Venkata Susmita Biswas

Ogilvy chair Hephzibah Pathak doubles down on fair pay and recognition for agencies

She took over as the executive chairperson of Ogilvy India in January 2024 and took charge from Piyush Pandey who has now moved into an advisory role.

To say you are the new chairperson of Ogilvy India, an organisation as classic as it comes to advertising agencies in India, is equal parts intimidating and thrilling.

To say you are the first woman to lead the company in India in the 95 years of its existence is quite a heavyweight statement. Hepzibah Pathak literally lives this statement every day after she was appointed to helm the WPP-owned agency.

She takes over at a time when Piyush Pandey, the face and mind of the agency for over four decades and one of ad land India's most famous names, moves into an advisory role.

In an overarching interview with afaqs!, Pathak speaks about the new road for Ogilvy India, issues about diversity and gender disparity, the agency model, and which areas the agency will look to farm, among other things.

Edited Excerpts

First, it is a complete delight that Ogilvy - a leading ad agency - has a woman helming it. Do you see this as a burden or a blessing? While the conversation about DE&I has begun in many spheres — there’s a lot of work to be done. 

I was the vice chairperson of the company before becoming the chairperson. During that time, I was already driving a lot of initiatives. So this new role felt like a natural next step. It is a big responsibility and a privilege to be the chief brand steward of brand Ogilvy in India and steer it during these dynamic times.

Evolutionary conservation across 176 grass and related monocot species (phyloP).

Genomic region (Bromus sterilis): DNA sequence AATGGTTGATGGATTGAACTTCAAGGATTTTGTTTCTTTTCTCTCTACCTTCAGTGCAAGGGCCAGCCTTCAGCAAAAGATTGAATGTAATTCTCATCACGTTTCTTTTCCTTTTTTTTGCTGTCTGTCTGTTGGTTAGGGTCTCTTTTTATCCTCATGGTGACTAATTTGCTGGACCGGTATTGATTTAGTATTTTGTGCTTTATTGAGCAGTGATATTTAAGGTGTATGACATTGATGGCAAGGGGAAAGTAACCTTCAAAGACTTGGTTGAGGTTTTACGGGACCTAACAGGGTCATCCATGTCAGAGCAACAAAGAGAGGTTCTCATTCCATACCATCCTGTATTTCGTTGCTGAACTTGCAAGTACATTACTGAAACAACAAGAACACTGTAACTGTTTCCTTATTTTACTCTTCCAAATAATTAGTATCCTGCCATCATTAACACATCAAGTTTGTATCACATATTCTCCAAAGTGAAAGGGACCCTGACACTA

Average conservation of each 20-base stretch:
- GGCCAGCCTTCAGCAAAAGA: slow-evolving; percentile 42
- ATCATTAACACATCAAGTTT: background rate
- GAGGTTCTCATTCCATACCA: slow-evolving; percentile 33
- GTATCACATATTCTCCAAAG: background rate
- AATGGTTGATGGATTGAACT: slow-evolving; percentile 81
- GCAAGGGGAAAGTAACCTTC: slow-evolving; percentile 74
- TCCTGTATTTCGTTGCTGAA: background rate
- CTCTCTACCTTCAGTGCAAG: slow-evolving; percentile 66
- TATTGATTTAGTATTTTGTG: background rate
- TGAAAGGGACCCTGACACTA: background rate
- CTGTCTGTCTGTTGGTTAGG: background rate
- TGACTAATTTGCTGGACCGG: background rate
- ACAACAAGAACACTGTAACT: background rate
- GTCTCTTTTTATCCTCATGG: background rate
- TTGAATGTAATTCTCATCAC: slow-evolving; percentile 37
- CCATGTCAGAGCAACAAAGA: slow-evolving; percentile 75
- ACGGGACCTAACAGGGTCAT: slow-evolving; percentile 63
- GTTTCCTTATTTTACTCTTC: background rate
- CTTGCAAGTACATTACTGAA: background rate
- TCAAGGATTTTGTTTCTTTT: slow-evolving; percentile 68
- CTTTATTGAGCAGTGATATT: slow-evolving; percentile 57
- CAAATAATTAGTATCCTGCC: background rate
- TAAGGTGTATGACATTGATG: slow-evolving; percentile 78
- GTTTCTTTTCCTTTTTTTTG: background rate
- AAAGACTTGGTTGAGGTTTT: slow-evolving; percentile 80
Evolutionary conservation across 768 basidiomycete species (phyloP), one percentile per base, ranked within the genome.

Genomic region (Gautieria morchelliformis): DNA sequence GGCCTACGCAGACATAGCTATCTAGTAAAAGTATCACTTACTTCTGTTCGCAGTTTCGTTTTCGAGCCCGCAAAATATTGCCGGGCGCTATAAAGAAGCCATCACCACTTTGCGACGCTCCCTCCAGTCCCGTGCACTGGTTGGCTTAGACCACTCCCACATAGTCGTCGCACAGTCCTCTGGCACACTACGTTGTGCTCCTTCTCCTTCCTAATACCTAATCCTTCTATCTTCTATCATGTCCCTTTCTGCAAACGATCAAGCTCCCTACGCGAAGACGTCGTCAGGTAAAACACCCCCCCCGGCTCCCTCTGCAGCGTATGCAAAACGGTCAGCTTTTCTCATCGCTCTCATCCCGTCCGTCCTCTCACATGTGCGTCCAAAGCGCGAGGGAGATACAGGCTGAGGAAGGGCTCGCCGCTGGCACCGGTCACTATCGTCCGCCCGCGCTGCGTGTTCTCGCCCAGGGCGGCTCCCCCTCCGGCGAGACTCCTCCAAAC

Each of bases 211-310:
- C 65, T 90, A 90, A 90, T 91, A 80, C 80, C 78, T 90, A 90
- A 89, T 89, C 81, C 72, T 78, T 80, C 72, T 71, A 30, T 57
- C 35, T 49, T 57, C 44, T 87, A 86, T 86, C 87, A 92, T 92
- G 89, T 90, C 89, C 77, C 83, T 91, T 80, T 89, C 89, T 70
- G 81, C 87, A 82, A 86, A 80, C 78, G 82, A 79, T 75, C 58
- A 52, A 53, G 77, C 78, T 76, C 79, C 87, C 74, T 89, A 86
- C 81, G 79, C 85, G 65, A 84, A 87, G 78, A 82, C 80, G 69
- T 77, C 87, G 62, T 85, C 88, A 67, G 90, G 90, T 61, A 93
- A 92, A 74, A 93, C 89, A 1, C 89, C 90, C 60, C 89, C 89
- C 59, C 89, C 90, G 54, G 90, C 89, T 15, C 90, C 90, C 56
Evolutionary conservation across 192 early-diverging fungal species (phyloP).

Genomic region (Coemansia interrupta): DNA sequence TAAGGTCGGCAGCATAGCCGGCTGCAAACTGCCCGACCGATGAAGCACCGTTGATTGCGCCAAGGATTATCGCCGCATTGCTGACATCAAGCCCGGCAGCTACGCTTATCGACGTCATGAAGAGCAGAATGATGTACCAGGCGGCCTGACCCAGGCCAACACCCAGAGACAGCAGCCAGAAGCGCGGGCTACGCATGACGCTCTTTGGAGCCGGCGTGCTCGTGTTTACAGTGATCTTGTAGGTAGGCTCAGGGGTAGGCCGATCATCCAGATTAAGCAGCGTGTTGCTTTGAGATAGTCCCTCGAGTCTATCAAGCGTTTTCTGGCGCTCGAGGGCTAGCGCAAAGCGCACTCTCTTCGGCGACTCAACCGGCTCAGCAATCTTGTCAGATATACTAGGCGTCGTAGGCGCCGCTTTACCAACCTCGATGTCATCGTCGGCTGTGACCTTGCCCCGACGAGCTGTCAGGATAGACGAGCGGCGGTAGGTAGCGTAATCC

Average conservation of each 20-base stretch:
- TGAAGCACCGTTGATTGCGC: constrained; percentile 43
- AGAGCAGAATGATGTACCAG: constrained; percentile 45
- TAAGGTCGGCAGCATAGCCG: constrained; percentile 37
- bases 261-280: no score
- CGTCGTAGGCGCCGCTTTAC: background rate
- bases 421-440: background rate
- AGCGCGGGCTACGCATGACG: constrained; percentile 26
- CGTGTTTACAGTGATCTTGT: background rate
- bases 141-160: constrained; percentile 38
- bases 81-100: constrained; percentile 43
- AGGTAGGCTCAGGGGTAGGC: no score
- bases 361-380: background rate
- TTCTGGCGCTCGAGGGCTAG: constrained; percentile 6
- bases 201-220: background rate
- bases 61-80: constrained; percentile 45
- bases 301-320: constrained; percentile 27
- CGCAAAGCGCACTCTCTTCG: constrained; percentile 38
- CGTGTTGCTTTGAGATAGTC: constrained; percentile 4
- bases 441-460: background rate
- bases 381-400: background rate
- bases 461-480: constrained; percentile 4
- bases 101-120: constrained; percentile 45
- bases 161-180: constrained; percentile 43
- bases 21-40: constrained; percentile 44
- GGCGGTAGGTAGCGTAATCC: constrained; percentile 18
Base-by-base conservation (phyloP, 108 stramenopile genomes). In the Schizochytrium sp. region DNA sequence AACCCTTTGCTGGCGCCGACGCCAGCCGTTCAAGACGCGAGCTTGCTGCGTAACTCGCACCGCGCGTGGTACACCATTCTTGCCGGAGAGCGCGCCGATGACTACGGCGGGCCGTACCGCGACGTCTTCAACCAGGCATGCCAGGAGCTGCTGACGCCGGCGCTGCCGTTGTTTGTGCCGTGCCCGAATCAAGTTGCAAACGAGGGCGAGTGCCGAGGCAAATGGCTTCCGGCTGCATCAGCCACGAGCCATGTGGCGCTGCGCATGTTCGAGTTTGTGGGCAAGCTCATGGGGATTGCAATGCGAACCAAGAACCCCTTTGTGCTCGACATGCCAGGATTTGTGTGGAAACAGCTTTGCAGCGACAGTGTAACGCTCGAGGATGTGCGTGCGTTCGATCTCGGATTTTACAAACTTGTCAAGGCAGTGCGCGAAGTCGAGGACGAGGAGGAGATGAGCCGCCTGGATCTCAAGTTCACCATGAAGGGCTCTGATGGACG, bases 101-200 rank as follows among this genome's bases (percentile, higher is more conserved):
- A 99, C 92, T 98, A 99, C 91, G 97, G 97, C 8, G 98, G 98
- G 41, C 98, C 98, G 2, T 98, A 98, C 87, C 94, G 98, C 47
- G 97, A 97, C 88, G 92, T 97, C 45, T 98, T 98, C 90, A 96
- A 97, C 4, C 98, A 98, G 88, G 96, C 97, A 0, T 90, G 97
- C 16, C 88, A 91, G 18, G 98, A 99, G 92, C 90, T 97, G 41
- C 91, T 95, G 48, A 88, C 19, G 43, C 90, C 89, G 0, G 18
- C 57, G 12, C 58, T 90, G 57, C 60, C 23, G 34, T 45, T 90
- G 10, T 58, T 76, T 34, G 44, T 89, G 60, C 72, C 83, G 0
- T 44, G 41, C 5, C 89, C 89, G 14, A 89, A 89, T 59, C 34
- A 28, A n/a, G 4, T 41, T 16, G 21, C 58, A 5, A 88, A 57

But I must admit in the context of the issues about diversity and gender disparity, I wasn't as sensitive to gender issues then as I am now. I did a lot of work to understand it and subsequently undertook initiatives (Juno) to bring conscious intentionality to drive change. But being chairperson now, I have more of an opportunity. Young women need more role models because they see it, they can be it. So I think it's our job to enable, encourage and inspire women leaders.

"We need to do a better job to help more clients appreciate the value we bring. As an industry we need to be “better” recognised for the 'behaviour change' we drive (including loyalty through strong brands) and remunerated accordingly."
Hephzibah Pathak

While we have many examples of women leaders on the creative front, there are few business heads who are women — so have you had to dispel misconceptions that you too can steer a business?